PIA09660: Dust Fans on the Seasonal Carbon Dioxide Polar Cap
 Target Name:  Mars
 Is a satellite of:  Sol (our sun)
 Mission:  Mars Reconnaissance Orbiter (MRO)
 Spacecraft:  Mars Reconnaissance Orbiter (MRO)
 Instrument:  HiRISE
 Product Size:  2048 x 2467 pixels (w x h)
 Produced By:  University of Arizona/HiRISE-LPL
 Full-Res TIFF:  PIA09660.tif (5.058 MB)
 Full-Res JPEG:  PIA09660.jpg (236.6 kB)

Click on the image above to download a moderately sized image in JPEG format (possibly reduced in size from original)

Original Caption Released with Image:

Click here for larger version of PIA09660
Click on image for larger version

During the long dark night of Martian winter at the south pole, carbon dioxide (CO2) in its solid form (also known as "dry ice") accumulates and forms a seasonal polar cap.

HiRISE is currently observing southern spring on Mars. As the sun comes up in the spring, the ice evaporates in a complex way. HiRISE image PSP_003180_0945 shows dark dust being blown across the seasonal south polar cap. The dust comes from the surface beneath the ice: it either starts at spots bare of ice, or it's possible that it's lofted from below the ice in geyser-like plumes.

Local winds blow the dust from its source, forming a long fan. When the wind changes direction, a new fan is formed, pointing in the new direction (see subimage 2; full resolution, approx. 800 meters [1/2 mile] across). In this single image we can see that the wind has blown in a number of directions (see subimage 1; not full resolution, approx. 4 km [2.5 miles] across). This data will be used to study weather patterns near the south pole.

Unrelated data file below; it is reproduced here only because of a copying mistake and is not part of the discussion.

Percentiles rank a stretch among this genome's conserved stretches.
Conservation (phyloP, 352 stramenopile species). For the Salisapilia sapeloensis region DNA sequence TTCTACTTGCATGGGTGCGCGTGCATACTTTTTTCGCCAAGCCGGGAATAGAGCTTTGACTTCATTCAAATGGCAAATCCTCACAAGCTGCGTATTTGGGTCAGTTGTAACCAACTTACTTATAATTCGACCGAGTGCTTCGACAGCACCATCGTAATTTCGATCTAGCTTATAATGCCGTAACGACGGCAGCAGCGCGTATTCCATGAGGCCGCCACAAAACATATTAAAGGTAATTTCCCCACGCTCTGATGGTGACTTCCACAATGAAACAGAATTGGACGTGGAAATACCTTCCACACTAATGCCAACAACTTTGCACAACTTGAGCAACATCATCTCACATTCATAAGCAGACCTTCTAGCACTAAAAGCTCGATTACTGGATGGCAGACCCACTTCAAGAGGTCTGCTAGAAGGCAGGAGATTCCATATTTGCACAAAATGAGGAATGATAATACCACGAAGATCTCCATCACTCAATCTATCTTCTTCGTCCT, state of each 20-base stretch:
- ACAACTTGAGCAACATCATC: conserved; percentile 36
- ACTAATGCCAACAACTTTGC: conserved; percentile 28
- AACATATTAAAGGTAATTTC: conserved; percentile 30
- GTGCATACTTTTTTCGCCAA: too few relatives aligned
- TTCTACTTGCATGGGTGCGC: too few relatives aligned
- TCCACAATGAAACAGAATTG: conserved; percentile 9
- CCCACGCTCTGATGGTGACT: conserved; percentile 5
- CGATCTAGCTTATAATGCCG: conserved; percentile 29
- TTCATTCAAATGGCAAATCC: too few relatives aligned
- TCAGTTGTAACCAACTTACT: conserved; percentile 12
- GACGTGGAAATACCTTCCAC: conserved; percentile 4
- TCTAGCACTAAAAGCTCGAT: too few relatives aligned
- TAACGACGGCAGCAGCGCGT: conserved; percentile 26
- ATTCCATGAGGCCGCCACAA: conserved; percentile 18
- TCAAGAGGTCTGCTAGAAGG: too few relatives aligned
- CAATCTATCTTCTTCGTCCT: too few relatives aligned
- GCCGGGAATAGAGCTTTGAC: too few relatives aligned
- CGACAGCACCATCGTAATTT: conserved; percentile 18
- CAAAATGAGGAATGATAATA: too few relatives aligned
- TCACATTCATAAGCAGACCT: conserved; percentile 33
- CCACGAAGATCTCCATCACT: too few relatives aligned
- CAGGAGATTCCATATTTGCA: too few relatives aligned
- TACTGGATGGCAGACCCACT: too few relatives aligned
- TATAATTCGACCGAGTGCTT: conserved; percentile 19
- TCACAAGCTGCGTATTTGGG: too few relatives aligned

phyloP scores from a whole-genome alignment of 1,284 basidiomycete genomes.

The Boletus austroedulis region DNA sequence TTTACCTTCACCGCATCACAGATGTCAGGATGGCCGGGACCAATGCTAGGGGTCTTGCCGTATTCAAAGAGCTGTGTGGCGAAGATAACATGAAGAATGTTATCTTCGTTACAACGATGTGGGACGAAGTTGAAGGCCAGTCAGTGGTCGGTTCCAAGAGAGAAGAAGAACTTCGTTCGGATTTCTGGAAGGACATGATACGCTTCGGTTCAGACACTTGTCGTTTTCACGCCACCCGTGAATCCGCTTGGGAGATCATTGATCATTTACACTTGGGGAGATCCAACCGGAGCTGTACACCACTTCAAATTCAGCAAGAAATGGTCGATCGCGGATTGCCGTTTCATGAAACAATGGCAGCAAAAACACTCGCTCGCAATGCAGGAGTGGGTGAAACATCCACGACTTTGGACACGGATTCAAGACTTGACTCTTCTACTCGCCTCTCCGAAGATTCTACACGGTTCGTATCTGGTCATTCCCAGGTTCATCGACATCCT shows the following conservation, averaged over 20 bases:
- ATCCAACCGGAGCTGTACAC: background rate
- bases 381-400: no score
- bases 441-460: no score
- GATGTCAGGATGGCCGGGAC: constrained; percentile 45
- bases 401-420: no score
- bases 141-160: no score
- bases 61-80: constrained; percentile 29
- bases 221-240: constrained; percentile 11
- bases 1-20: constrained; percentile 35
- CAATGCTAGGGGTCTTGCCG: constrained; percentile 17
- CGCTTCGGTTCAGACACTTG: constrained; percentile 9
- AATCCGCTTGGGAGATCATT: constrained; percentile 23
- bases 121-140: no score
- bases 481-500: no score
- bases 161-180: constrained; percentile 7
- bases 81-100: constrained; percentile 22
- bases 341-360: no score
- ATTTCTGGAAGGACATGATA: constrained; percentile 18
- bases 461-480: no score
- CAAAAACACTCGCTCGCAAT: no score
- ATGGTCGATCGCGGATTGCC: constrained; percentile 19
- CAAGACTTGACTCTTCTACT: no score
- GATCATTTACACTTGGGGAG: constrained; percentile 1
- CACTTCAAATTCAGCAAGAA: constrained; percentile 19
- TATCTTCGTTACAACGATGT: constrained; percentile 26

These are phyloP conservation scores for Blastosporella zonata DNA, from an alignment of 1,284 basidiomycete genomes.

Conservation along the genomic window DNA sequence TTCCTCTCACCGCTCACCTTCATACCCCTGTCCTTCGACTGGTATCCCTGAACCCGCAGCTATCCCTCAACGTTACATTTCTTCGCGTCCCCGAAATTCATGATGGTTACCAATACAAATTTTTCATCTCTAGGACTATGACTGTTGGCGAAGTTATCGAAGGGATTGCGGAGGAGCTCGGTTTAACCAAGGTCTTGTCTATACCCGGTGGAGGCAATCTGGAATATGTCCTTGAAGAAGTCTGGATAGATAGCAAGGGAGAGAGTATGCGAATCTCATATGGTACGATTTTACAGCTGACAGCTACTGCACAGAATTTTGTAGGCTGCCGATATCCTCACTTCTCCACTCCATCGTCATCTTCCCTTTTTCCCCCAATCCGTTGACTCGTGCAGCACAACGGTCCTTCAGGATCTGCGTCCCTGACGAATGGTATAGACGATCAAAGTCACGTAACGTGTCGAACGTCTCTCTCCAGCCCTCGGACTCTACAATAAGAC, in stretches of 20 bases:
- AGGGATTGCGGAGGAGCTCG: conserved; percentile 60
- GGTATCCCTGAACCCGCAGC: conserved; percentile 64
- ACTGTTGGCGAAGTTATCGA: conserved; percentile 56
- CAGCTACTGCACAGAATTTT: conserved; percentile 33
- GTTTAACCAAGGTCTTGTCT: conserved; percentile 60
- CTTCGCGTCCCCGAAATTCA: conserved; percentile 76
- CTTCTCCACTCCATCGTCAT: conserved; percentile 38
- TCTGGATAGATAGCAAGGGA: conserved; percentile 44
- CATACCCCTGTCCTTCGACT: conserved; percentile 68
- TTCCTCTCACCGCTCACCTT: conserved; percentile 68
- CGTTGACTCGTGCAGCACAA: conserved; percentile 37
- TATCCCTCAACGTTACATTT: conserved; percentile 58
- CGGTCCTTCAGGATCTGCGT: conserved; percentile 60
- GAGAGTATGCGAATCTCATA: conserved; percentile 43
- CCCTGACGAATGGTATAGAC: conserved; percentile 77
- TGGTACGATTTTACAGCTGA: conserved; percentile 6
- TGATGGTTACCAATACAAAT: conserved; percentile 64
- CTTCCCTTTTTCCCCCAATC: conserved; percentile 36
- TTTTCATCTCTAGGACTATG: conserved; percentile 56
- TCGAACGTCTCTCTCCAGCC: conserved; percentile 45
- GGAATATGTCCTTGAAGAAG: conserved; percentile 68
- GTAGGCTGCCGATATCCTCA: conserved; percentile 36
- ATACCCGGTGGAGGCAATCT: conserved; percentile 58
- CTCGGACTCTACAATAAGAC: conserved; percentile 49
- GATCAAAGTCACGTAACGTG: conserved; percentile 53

Observation Toolbox
Acquisition date: 4 April 2007
Local Mars time: 8:08 PM
Degrees latitude (centered): -85.4
Degrees longitude (East): 104.1
Range to target site: 264.4 km (165.2 miles)
Original image scale range: 52.9 cm/pixel (with 2 x 2 binning) so objects ~159 cm across are resolved
Map-projected scale: 50 cm/pixel and north is up
Emission angle: 22.5
Phase angle: 61.9
Solar incidence angle: 80, with the Sun about 10 above the horizon
Solar longitude: 210.8, Northern Autumn

NASA's Jet Propulsion Laboratory, a division of the California Institute of Technology in Pasadena, manages the Mars Reconnaissance Orbiter for NASA's Science Mission Directorate, Washington. Lockheed Martin Space Systems, Denver, is the prime contractor for the project and built the spacecraft. The High Resolution Imaging Science Experiment is operated by the University of Arizona, Tucson, and the instrument was built by Ball Aerospace and Technology Corp., Boulder, Colo.

Image Credit:
NASA/JPL/Univ. of Arizona

Image Addition Date: